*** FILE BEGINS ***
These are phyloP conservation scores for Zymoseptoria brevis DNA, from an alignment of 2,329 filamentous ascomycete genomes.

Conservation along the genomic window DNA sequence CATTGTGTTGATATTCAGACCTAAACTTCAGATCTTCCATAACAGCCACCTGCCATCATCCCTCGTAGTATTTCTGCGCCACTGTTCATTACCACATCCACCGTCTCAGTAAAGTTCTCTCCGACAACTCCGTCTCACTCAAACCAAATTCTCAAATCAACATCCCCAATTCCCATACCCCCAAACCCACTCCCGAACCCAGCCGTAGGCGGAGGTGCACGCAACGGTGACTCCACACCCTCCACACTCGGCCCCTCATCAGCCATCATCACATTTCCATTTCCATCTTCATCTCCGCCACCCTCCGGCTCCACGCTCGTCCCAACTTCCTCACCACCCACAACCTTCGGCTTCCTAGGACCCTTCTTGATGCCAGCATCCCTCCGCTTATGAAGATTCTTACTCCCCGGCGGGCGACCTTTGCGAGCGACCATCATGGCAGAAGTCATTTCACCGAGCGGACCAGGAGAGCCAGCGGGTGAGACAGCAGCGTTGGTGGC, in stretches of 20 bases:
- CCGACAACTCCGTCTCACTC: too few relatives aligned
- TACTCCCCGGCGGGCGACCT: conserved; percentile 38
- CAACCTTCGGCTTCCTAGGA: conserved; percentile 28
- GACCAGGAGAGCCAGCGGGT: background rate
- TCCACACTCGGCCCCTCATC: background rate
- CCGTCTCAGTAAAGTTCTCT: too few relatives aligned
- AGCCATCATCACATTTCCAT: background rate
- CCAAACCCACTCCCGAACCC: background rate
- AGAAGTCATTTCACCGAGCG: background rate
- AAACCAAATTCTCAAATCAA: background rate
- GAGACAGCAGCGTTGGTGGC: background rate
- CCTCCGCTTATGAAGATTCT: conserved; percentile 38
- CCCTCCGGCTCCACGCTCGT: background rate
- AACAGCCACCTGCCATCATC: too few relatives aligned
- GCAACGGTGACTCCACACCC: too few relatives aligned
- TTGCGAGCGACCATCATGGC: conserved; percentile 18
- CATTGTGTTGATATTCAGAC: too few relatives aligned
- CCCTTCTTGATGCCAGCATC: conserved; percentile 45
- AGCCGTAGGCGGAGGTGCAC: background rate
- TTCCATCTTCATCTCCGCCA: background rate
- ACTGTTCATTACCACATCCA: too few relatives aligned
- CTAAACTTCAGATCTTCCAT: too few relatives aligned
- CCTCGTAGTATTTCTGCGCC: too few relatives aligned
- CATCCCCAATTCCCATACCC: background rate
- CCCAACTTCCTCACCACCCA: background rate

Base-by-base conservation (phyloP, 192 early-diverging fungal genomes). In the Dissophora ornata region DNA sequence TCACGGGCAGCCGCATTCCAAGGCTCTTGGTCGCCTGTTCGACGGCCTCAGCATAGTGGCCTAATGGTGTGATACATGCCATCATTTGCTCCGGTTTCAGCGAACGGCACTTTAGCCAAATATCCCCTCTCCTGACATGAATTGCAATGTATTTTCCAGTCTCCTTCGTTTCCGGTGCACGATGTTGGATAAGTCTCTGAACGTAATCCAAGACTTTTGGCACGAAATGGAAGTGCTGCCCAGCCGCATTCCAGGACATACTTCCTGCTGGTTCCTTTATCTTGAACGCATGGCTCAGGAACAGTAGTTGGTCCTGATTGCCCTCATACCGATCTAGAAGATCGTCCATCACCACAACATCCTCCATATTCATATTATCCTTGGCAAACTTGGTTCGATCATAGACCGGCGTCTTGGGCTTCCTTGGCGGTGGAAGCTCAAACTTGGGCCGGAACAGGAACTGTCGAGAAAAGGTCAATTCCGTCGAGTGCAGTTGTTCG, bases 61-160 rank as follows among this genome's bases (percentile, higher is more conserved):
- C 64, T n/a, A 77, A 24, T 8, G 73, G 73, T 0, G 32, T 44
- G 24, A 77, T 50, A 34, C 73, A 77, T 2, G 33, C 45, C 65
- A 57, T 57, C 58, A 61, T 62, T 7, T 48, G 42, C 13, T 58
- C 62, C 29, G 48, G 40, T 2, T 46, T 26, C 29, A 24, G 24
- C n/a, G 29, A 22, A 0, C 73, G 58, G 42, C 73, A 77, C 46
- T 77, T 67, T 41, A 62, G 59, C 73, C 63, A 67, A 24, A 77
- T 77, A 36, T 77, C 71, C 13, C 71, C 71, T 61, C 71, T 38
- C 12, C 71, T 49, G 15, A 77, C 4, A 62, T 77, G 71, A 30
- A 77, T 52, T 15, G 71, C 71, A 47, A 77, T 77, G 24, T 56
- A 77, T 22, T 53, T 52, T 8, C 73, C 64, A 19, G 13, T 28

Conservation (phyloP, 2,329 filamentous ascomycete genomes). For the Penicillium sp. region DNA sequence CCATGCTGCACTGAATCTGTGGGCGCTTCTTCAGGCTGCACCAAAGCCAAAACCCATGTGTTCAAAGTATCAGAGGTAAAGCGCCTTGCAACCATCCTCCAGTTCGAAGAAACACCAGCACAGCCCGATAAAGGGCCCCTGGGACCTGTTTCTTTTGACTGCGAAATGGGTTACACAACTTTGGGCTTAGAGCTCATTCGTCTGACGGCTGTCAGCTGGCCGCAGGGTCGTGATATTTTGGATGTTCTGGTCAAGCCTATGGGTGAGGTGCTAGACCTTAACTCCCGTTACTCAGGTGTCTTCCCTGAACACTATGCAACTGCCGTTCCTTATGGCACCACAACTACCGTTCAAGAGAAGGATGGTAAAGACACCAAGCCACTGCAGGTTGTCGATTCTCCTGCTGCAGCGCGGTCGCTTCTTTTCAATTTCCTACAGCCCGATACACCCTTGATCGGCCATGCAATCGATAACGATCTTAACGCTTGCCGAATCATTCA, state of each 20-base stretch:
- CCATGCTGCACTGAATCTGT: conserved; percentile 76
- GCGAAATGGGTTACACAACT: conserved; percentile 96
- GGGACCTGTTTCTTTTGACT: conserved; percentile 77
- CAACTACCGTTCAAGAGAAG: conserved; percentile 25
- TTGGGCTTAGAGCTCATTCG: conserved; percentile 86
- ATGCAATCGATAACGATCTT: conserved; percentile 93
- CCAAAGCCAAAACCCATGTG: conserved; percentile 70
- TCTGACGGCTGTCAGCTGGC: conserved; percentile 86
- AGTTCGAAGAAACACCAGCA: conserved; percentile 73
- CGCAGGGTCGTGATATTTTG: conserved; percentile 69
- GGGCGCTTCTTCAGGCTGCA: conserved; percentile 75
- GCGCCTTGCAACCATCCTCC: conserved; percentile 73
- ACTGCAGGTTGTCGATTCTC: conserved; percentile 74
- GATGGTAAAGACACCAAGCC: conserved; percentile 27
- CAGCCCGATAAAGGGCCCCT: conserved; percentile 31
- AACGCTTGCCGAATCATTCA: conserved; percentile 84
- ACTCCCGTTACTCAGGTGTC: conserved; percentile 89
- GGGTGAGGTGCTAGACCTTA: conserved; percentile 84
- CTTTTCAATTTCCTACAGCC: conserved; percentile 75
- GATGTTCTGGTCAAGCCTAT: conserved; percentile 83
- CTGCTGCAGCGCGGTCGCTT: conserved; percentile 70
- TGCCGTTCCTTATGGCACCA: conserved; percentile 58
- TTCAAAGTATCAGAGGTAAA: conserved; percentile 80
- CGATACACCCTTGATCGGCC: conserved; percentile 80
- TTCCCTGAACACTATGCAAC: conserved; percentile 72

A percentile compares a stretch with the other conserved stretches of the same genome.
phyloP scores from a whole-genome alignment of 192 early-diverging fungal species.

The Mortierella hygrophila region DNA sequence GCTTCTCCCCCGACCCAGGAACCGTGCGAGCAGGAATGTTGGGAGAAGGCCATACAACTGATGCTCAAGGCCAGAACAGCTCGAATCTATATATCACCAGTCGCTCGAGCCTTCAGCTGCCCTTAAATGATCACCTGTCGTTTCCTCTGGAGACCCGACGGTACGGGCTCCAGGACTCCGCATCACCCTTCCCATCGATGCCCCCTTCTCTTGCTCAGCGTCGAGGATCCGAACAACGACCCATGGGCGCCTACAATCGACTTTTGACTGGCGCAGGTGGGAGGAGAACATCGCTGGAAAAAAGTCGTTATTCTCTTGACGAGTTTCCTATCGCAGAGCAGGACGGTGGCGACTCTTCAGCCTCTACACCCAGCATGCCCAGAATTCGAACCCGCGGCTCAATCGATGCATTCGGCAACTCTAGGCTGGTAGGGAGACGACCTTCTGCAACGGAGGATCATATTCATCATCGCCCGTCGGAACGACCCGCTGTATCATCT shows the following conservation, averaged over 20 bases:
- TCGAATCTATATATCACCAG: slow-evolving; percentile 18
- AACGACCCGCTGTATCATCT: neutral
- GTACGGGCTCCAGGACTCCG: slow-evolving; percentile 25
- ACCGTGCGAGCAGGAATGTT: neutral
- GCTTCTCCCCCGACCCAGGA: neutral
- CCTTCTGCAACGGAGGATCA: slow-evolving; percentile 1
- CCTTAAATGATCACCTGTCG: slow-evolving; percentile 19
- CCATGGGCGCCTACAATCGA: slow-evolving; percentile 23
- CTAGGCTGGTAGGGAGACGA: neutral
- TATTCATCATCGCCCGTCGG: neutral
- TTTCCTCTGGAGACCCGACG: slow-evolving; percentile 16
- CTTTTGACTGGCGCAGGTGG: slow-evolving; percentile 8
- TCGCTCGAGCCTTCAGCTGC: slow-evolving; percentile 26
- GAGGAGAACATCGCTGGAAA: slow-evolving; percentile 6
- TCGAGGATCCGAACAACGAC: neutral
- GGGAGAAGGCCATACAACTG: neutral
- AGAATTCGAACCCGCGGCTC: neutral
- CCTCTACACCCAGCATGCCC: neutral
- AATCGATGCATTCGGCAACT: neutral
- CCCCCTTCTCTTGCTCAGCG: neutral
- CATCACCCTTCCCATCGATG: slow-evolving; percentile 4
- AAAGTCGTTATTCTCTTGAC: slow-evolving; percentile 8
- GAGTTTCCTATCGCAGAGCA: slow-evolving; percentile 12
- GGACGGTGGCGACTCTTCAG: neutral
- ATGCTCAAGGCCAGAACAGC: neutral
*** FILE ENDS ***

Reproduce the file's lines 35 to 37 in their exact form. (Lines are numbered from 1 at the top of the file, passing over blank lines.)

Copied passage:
- T 77, A 36, T 77, C 71, C 13, C 71, C 71, T 61, C 71, T 38
- C 12, C 71, T 49, G 15, A 77, C 4, A 62, T 77, G 71, A 30
- A 77, T 52, T 15, G 71, C 71, A 47, A 77, T 77, G 24, T 56